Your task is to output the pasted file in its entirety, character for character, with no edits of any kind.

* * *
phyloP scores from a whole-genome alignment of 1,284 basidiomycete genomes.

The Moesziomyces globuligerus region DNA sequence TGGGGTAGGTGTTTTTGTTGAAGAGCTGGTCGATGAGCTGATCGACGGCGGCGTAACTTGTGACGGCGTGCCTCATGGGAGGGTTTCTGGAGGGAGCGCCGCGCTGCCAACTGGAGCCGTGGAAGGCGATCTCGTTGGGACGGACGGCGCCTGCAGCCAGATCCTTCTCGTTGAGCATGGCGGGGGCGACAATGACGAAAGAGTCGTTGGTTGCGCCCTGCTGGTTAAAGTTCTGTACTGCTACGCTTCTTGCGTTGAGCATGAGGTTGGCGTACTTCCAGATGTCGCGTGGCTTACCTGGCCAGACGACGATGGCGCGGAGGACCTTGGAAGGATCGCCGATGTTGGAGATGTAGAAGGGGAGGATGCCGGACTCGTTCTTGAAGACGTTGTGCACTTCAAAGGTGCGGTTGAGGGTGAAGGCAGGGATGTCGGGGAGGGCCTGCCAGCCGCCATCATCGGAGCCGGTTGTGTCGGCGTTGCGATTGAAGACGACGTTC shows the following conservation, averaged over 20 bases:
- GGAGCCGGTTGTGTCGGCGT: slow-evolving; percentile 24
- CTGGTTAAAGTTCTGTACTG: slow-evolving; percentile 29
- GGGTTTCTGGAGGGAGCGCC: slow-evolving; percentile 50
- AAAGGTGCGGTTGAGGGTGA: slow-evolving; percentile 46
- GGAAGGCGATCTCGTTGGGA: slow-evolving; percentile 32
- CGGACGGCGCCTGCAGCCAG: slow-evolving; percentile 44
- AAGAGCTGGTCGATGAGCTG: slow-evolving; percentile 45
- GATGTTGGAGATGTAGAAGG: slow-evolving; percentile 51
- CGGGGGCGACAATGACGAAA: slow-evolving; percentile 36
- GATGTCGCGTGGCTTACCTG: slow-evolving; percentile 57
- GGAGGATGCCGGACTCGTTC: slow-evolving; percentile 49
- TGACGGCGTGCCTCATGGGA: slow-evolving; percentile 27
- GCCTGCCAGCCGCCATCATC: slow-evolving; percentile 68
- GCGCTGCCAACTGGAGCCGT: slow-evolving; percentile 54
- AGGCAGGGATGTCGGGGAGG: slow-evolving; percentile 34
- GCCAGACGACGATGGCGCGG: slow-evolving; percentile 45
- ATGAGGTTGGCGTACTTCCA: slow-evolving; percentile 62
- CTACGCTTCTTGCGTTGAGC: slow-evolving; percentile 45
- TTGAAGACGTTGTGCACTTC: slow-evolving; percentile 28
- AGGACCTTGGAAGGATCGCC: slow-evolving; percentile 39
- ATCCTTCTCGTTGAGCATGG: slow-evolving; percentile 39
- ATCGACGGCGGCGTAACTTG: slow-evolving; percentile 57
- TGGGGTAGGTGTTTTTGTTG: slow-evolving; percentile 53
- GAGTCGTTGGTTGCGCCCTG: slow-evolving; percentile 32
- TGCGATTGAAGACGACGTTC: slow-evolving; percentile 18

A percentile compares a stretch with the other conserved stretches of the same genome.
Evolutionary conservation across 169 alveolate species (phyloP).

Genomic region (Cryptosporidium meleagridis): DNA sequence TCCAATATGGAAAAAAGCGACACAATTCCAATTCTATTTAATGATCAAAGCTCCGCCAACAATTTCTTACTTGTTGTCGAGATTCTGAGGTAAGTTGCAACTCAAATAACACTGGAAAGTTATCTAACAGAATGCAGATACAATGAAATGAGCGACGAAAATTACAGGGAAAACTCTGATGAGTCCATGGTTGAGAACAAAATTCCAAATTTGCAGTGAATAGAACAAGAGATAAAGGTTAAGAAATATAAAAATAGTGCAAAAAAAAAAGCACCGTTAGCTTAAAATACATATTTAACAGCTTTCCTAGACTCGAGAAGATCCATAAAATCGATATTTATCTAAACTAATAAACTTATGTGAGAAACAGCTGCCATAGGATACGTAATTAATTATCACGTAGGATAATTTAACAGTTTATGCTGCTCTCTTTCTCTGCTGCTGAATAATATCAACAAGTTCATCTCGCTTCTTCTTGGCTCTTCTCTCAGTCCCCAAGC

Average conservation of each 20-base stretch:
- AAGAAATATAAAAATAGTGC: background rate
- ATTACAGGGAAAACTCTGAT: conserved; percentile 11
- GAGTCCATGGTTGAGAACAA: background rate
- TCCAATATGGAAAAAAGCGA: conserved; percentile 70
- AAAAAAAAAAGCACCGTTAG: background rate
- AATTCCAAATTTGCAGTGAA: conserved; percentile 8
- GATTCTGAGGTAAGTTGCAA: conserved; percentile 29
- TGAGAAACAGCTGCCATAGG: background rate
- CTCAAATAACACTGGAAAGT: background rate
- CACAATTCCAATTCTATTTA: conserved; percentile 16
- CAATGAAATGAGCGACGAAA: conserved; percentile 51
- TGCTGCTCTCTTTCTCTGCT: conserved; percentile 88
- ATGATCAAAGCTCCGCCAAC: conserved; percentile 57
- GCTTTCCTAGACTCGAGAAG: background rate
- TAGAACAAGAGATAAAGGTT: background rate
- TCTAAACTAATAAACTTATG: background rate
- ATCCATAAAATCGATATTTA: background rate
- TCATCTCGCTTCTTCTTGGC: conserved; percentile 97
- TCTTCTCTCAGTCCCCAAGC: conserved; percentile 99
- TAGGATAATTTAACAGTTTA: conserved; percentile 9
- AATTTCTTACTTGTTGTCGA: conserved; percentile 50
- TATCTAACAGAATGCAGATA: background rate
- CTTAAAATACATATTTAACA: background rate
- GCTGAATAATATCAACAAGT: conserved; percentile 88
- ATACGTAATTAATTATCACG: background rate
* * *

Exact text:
phyloP scores from a whole-genome alignment of 1,284 basidiomycete genomes.

The Moesziomyces globuligerus region DNA sequence TGGGGTAGGTGTTTTTGTTGAAGAGCTGGTCGATGAGCTGATCGACGGCGGCGTAACTTGTGACGGCGTGCCTCATGGGAGGGTTTCTGGAGGGAGCGCCGCGCTGCCAACTGGAGCCGTGGAAGGCGATCTCGTTGGGACGGACGGCGCCTGCAGCCAGATCCTTCTCGTTGAGCATGGCGGGGGCGACAATGACGAAAGAGTCGTTGGTTGCGCCCTGCTGGTTAAAGTTCTGTACTGCTACGCTTCTTGCGTTGAGCATGAGGTTGGCGTACTTCCAGATGTCGCGTGGCTTACCTGGCCAGACGACGATGGCGCGGAGGACCTTGGAAGGATCGCCGATGTTGGAGATGTAGAAGGGGAGGATGCCGGACTCGTTCTTGAAGACGTTGTGCACTTCAAAGGTGCGGTTGAGGGTGAAGGCAGGGATGTCGGGGAGGGCCTGCCAGCCGCCATCATCGGAGCCGGTTGTGTCGGCGTTGCGATTGAAGACGACGTTC shows the following conservation, averaged over 20 bases:
- GGAGCCGGTTGTGTCGGCGT: slow-evolving; percentile 24
- CTGGTTAAAGTTCTGTACTG: slow-evolving; percentile 29
- GGGTTTCTGGAGGGAGCGCC: slow-evolving; percentile 50
- AAAGGTGCGGTTGAGGGTGA: slow-evolving; percentile 46
- GGAAGGCGATCTCGTTGGGA: slow-evolving; percentile 32
- CGGACGGCGCCTGCAGCCAG: slow-evolving; percentile 44
- AAGAGCTGGTCGATGAGCTG: slow-evolving; percentile 45
- GATGTTGGAGATGTAGAAGG: slow-evolving; percentile 51
- CGGGGGCGACAATGACGAAA: slow-evolving; percentile 36
- GATGTCGCGTGGCTTACCTG: slow-evolving; percentile 57
- GGAGGATGCCGGACTCGTTC: slow-evolving; percentile 49
- TGACGGCGTGCCTCATGGGA: slow-evolving; percentile 27
- GCCTGCCAGCCGCCATCATC: slow-evolving; percentile 68
- GCGCTGCCAACTGGAGCCGT: slow-evolving; percentile 54
- AGGCAGGGATGTCGGGGAGG: slow-evolving; percentile 34
- GCCAGACGACGATGGCGCGG: slow-evolving; percentile 45
- ATGAGGTTGGCGTACTTCCA: slow-evolving; percentile 62
- CTACGCTTCTTGCGTTGAGC: slow-evolving; percentile 45
- TTGAAGACGTTGTGCACTTC: slow-evolving; percentile 28
- AGGACCTTGGAAGGATCGCC: slow-evolving; percentile 39
- ATCCTTCTCGTTGAGCATGG: slow-evolving; percentile 39
- ATCGACGGCGGCGTAACTTG: slow-evolving; percentile 57
- TGGGGTAGGTGTTTTTGTTG: slow-evolving; percentile 53
- GAGTCGTTGGTTGCGCCCTG: slow-evolving; percentile 32
- TGCGATTGAAGACGACGTTC: slow-evolving; percentile 18

A percentile compares a stretch with the other conserved stretches of the same genome.
Evolutionary conservation across 169 alveolate species (phyloP).

Genomic region (Cryptosporidium meleagridis): DNA sequence TCCAATATGGAAAAAAGCGACACAATTCCAATTCTATTTAATGATCAAAGCTCCGCCAACAATTTCTTACTTGTTGTCGAGATTCTGAGGTAAGTTGCAACTCAAATAACACTGGAAAGTTATCTAACAGAATGCAGATACAATGAAATGAGCGACGAAAATTACAGGGAAAACTCTGATGAGTCCATGGTTGAGAACAAAATTCCAAATTTGCAGTGAATAGAACAAGAGATAAAGGTTAAGAAATATAAAAATAGTGCAAAAAAAAAAGCACCGTTAGCTTAAAATACATATTTAACAGCTTTCCTAGACTCGAGAAGATCCATAAAATCGATATTTATCTAAACTAATAAACTTATGTGAGAAACAGCTGCCATAGGATACGTAATTAATTATCACGTAGGATAATTTAACAGTTTATGCTGCTCTCTTTCTCTGCTGCTGAATAATATCAACAAGTTCATCTCGCTTCTTCTTGGCTCTTCTCTCAGTCCCCAAGC

Average conservation of each 20-base stretch:
- AAGAAATATAAAAATAGTGC: background rate
- ATTACAGGGAAAACTCTGAT: conserved; percentile 11
- GAGTCCATGGTTGAGAACAA: background rate
- TCCAATATGGAAAAAAGCGA: conserved; percentile 70
- AAAAAAAAAAGCACCGTTAG: background rate
- AATTCCAAATTTGCAGTGAA: conserved; percentile 8
- GATTCTGAGGTAAGTTGCAA: conserved; percentile 29
- TGAGAAACAGCTGCCATAGG: background rate
- CTCAAATAACACTGGAAAGT: background rate
- CACAATTCCAATTCTATTTA: conserved; percentile 16
- CAATGAAATGAGCGACGAAA: conserved; percentile 51
- TGCTGCTCTCTTTCTCTGCT: conserved; percentile 88
- ATGATCAAAGCTCCGCCAAC: conserved; percentile 57
- GCTTTCCTAGACTCGAGAAG: background rate
- TAGAACAAGAGATAAAGGTT: background rate
- TCTAAACTAATAAACTTATG: background rate
- ATCCATAAAATCGATATTTA: background rate
- TCATCTCGCTTCTTCTTGGC: conserved; percentile 97
- TCTTCTCTCAGTCCCCAAGC: conserved; percentile 99
- TAGGATAATTTAACAGTTTA: conserved; percentile 9
- AATTTCTTACTTGTTGTCGA: conserved; percentile 50
- TATCTAACAGAATGCAGATA: background rate
- CTTAAAATACATATTTAACA: background rate
- GCTGAATAATATCAACAAGT: conserved; percentile 88
- ATACGTAATTAATTATCACG: background rate